Tardive Dyskinesia – Harmonic Confusion

"But for a band with so much to offer to the average listener, they should stand out, purely for how their overall sound flows much more eloquently as a whole."

I’m not a medical expert, nor am I a linguistic aficionado, but if there was an appropriate metaphor to aptly describe two oxymoronic things then we need look no further. Tardive dyskinesia by definition refers to involuntary movements of extremities in the body and face, affecting the nervous system, normally caused by long-term psychiatric drug use. Well, in essence, by listening to the band of the same name, we somehow are able to move our faces and bodies in a way that could suggest such, but the drug itself is mind-melting prog metal.

It’s as if the Greek five-piece knew we would encounter such symptoms well enough in advance, especially when it comes to new release Harmonic Confusion. Tardive Dyskinesia, to put it bluntly, have crafted an aura that combines the raw-bone-yet-equally harmonious texture of Mastodon, the technicality of Meshuggah and the melody of The Ocean. Just by reading these names alone caused an involuntary lapse of my jaw – and by the opening riff of “Insertion” I am expecting more of this over the next 50 minutes.

Harmonic Confusion is Tardive Dyskinesia’s fifth album, courtesy of Playfalse Records, and in an ever expanding sub-universe that prog metal has enveloped itself in, TD have not only voyaged in out of the corners of our eyes but also shaken prog to its very epicentre and expanded from within. The realm that Harmonic Confusion takes us into is loaded with fury, and in a split second can be equally daunting from a melodious view.

It would be hard to pick a standout song from the album, as by choosing to listen to one without its co-residents we only get a half glimpse into the ethereal and visually enthralling journey. From the heavy sludge-laden “Fire Red Glass Heart” to the atmospheric “Thread of Life,” every note tells a vital tale in Harmonic Confusion. The guitars posing an intimidating presence, whereby the three-person approach adds an extra level of depth and truism to the autonomous technicality on display. It’s on songs like “Self Destructive Haze” that elements of traditional hard rock come through whilst still maintaining a polyrhythmic edge, and credit to drummer Nick Argiropoulos for superb attention to detail and for making me believe for a second that he was an octopus.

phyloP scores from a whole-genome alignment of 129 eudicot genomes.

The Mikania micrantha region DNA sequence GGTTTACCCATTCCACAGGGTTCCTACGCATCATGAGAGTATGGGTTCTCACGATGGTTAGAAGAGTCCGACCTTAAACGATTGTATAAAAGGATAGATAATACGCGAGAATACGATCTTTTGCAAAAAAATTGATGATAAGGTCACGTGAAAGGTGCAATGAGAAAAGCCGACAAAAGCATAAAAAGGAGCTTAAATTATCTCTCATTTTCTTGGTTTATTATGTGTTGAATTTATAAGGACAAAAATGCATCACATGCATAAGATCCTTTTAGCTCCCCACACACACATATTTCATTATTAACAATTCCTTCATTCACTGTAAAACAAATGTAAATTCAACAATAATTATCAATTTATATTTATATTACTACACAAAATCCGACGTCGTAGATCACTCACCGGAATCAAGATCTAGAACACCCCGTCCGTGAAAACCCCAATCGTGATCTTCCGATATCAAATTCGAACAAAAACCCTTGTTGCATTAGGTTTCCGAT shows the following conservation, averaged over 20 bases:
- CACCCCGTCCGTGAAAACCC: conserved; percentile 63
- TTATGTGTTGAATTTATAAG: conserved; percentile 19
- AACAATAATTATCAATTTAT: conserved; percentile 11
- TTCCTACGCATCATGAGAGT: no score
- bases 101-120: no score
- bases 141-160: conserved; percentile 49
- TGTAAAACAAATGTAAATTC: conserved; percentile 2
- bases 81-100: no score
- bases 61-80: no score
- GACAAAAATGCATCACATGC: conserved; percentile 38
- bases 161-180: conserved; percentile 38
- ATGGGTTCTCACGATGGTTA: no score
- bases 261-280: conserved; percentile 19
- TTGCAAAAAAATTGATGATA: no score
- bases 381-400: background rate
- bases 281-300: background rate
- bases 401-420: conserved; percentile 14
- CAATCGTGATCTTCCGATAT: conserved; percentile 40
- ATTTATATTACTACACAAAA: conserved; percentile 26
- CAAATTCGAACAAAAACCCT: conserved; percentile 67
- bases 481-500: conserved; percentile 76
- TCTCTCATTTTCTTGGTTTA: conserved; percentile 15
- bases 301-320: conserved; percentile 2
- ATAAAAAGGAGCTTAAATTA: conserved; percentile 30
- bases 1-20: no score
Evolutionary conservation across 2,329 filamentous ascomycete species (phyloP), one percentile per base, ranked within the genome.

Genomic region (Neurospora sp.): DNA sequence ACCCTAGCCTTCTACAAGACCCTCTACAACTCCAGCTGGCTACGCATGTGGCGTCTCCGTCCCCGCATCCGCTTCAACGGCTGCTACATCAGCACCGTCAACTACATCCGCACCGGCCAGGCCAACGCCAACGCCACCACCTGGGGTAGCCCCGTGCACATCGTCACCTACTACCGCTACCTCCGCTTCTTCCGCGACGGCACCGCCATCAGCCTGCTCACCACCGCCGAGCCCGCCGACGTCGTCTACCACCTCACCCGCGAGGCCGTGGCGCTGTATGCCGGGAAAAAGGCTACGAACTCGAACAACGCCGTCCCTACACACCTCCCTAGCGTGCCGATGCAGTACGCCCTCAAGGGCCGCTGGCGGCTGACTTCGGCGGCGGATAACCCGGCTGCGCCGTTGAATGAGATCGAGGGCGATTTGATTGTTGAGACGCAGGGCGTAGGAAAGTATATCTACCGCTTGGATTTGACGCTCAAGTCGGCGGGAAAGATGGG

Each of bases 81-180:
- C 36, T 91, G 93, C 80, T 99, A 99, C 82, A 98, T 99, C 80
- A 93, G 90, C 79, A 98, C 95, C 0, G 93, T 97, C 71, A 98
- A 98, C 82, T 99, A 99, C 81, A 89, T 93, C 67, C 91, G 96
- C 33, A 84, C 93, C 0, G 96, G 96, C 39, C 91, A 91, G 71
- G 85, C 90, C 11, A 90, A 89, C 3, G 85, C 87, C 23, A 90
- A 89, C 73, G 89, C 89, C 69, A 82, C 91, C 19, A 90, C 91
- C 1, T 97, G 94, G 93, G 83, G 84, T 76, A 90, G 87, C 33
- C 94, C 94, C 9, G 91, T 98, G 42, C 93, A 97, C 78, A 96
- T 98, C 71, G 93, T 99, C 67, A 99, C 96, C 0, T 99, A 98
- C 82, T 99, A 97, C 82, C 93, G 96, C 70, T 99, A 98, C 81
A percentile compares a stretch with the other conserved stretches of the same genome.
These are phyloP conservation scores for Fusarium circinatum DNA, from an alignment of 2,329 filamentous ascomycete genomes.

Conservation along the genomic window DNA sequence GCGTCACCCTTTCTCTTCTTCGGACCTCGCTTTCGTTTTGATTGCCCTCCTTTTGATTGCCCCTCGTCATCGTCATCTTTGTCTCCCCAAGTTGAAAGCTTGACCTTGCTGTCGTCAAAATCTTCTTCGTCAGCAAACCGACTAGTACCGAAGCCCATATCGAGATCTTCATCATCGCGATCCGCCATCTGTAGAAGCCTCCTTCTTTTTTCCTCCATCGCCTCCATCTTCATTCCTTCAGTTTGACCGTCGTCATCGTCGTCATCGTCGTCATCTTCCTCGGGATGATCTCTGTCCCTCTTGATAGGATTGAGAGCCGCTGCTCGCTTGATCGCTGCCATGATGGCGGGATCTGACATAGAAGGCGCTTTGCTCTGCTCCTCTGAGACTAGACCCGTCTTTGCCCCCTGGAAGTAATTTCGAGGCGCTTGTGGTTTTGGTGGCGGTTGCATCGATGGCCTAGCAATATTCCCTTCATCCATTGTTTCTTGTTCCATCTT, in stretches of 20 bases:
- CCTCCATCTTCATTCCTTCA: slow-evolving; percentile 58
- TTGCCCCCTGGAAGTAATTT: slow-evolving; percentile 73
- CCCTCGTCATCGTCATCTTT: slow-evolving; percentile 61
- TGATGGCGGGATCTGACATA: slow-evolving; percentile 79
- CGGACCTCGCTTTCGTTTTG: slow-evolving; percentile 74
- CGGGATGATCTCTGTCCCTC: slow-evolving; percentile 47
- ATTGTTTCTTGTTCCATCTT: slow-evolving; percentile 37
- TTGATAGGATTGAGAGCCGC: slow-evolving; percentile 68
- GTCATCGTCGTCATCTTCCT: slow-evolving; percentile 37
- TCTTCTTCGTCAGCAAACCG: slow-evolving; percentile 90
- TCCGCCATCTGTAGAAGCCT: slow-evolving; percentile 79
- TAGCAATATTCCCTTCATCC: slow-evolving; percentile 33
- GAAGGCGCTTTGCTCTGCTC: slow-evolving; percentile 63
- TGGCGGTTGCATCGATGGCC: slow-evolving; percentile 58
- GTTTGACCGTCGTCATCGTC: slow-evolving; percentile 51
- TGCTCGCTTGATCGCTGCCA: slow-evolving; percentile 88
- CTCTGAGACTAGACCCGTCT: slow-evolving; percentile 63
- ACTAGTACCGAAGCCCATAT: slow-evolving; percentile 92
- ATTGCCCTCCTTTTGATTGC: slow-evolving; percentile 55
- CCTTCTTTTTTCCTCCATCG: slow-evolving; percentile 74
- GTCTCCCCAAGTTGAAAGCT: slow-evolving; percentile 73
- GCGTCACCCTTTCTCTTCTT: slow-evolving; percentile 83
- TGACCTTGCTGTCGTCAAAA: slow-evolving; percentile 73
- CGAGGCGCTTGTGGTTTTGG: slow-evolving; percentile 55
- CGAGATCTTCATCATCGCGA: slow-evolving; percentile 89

As Harmonic Confusion progresses, the quality is more noticeable, not even so much for the songs’ complicated structure and arrangements. By quality in this sense, I mean that the reliance seems to be placed on the inclusive theme, meaning that no song is the same and the listener can get entranced in the very hypnotic aura.

One can go on about how mundane new prog metal can be, but if you group Tardive Dyskinesia in that list of examples, you clearly have not listened to enough. Credit where credit is due, it may be at first glance difficult to gauge where they fit in the scale of a band who incorporates sludge, rock, heavy metal, doom, and tech. But for a band with so much to offer to the average listener, they should stand out, purely for how their overall sound flows much more eloquently as a whole. Metalheads everywhere will find something to like about Harmonic Confusion, whether they actively search or not.


Track Listing:
1. Insertion
2. Fire Red Glass Heart
3. The Electric Sun
4. Self Destructive Haze
5. Thread of Life
6. Concentric Waves
7. Triangulation Through Impasse
8. Saviour Complex
9. Echoes 213
10. Chronicity

Tardive Dyskinesia are:
Manthos Stergiou – Vocals/Guitar
Petros Nikiforakis – Guitar
Steve Lado – Guitar/Backing Vocals
Kornelius Kiriakidis – Bass
Nick Argiropoulos – Drums


More Tardive Dyskinesia:

About Dan Walton (172 Articles)
Dan (or Danuel as many know him) is the newest member of the editorial team of MetalRecusants, after being a contributing writer for a few years. He spends his days sending emails, editing, drinking coffee or listening to some form of Australian metal. He can usually be spotted wearing his Northlane windbreaker around the mean streets of Shoreditch. Find him on Twitter: @DanuelKC - he tweets about sports a lot.

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